Iowa: Kirk Ferentz always seems to do his best coaching jobs when the Hawkeyes are overlooked, and they will be in 2011 without quarterback Ricky Stanzi and a veteran defensive line having moved on. New starting quarterback James Vandenberg is ready to shine, though, after playing well two years ago at Ohio State when Stanzi was sidelined. And running back Marcus Coker could be primed to contend for Big Ten offensive player of the year. Keenan Davis should take pressure off fellow receiver Marvin McNutt, so this offense will be fine. Can the defense still be solid without so many veterans? Tackle Mike Daniels and end Broderick Binns will be the anchors of a line that should rely on its rotation to be effective, and there’s enough talent at linebacker and in the defensive backfield to make this unit solid as always. Never discount a Ferentz-coached squad, especially with perhaps the friendliest schedule in the entire league.
Penn State: Both Matt McGloin and Rob Bolden will see time under center early in the season. Will one of the signal-callers emerge, or will we see a QB tandem all season long? Bolden wanted out of Happy Valley this offseason, but he remained at the school and had a solid spring. He is the future, but McGloin seems to do enough to stay in the mix. The lines on both sides of the ball will tell the tale for the Nittany Lions in 2011. If they can rush the quarterback and create holes for the running game, Joe Paterno’s squad should be near the top of the conference standings. But we haven’t seen a dominant offensive line in a few seasons, and the final three games of the year — home versus Nebraska and road games at Ohio State and Wisconsin — will be tough to navigate.
Illinois: Offensive coordinator Paul Petrino wanted to make quarterback Nathan Scheelhaase a more polished passer this spring, and the dual-threat looked much improved this offseason. Losing Mikel Leshoure puts a lot of pressure on Jason Ford and Troy Pollard at running back, however, and A.J. Jenkins will need some help from his fellow receivers. Vic Koenning’s defense will feel the effects of losing top draft picks Corey Liuget and Martez Wilson, but Ron Zook told me earlier this spring that the secondary should be the strength of the team. Speaking of Zook, can the former Florida head coach deliver back-to-back winning seasons for the Illini? He better, because there’s a new athletic director in Champaign.
Michigan: Al Borges’ offense still needs some work as it shifts from the spread to a traditional pro-style scheme. However, don’t expect quarterback Denard Robinson to take snaps under center 100 percent of the time. Borges and new head coach Brady Hoke are smart enough to take advantage of Robinson’s athletic ability and allow him to use his running skills when necessary. But the goal is to keep him healthy all season long, so expect the Wolverines to rely more on Michael Shaw and Co. at running back while Robinson tries to be more efficient through the air. Still, all eyes will be on Greg Mattison’s defense following a couple of disastrous campaigns under former coordinator Greg Robinson. Craig Roh, Mike Martin and Ryan Van Bergen are solid up front, but young players such as defensive ends Jibreel Black and Brennen Beyer as well as linebacker Frank Clark will need to step up and help generate pressure. Pass defense remains a concern, so veteran cornerbacks Troy Woolfolk and J.T. Floyd will need to bounce back from injuries and become the real leaders of the defensive backfield. Michigan is clearly on the right track under Hoke, and it always helps to have a talent like “Shoelace” leading the way.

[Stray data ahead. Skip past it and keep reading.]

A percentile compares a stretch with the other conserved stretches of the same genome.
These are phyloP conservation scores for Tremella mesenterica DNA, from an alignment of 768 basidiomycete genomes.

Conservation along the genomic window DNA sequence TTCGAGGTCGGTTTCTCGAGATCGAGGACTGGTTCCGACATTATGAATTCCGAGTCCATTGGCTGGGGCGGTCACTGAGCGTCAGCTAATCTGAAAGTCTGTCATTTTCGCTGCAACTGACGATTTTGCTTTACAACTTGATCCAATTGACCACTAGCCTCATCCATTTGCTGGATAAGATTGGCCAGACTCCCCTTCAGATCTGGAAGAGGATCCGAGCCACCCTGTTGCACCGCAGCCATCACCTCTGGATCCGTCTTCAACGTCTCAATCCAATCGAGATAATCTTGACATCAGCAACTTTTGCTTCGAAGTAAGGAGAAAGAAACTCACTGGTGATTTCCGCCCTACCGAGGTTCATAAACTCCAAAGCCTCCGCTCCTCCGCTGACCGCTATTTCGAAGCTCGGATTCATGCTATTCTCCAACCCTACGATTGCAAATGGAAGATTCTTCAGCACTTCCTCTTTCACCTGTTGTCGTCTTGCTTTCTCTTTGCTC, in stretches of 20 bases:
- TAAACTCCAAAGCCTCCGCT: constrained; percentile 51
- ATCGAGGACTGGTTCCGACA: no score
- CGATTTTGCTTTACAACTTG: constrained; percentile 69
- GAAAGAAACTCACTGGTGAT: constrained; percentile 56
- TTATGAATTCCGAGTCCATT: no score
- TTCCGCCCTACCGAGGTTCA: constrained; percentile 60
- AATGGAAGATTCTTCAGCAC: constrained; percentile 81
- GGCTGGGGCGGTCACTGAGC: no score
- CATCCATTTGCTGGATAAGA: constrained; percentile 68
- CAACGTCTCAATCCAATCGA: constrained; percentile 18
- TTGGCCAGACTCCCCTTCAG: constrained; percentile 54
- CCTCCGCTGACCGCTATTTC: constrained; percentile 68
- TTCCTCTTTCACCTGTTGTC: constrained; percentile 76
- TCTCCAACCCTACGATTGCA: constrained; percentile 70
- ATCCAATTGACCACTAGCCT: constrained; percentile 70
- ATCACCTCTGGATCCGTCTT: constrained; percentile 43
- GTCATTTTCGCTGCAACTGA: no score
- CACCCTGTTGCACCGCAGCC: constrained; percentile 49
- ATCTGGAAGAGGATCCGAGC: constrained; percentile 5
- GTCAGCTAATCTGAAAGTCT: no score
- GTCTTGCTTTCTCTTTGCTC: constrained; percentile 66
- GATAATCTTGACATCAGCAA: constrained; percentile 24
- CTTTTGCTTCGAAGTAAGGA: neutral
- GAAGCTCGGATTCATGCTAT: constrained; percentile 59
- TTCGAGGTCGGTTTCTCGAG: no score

Purdue: The Boilermakers just can’t seem to stay away from the injury bug, specifically ACL injuries. Purdue lost Rob Henry for the season earlier in the fall, and that was a big loss because he started to look more comfortable under center this offseason. Now Caleb TerBush assumes the starting role, and the 6-6, 230-pounder will get a chance to show off his strong arm and improved accuracy. The running game should be sound, but the loss of Keith Smith hurts the receiving corps. Smith was not given a sixth year of eligibility by the NCAA. The major question is whether Danny Hope’s team can grow defensively and take care of the football on offense. There was a newfound energy on campus this past offseason, and don’t count out the Boilers from earning a minor bowl berth in 2011.
ICONIndiana DT Adam Replogle leads a defense that must improve in order to help out Kevin Wilson's offense.
Indiana: New IU head coach Kevin Wilson didn’t look overwhelmed in his first spring as the face of a program, and his no-nonsense style will play out well in Bloomington. His biggest task is changing the losing culture at IU, and he’s already made strides on the recruiting trail. His offense will always put up points because he’s such a great offensive mind. As always, the Hoosiers’ biggest problems will come on the defensive side of the ball. They have a nice tackle combo with Adam Replogle and Larry Black, but end Fred Jones and others will need to establish some sort of a pass rush to help the secondary.
Minnesota: All Jerry Kill has done throughout his career is rebuild and win. Even in a BCS conference, Kill should be able to do the same with the Gophers. MarQueis Gray is a talented, athletic quarterback, and Kill wonders how good the signal-caller would be right now if he stuck under center and did not play receiver last season. There are questions along the offensive line and at receiver, so it’ll be interesting to see if Gray becomes a one-man show for the Gophers. This team also needs help defensively, specifically against the run. Minnesota allowed 393.2 yards and 33 points per game last year, but the pass rush generated only nine sacks in 2010 — the worst in the country. Florida transfer Brandon Beal will help at linebacker and safety Kim Royston returns after missing all of last season due to injury.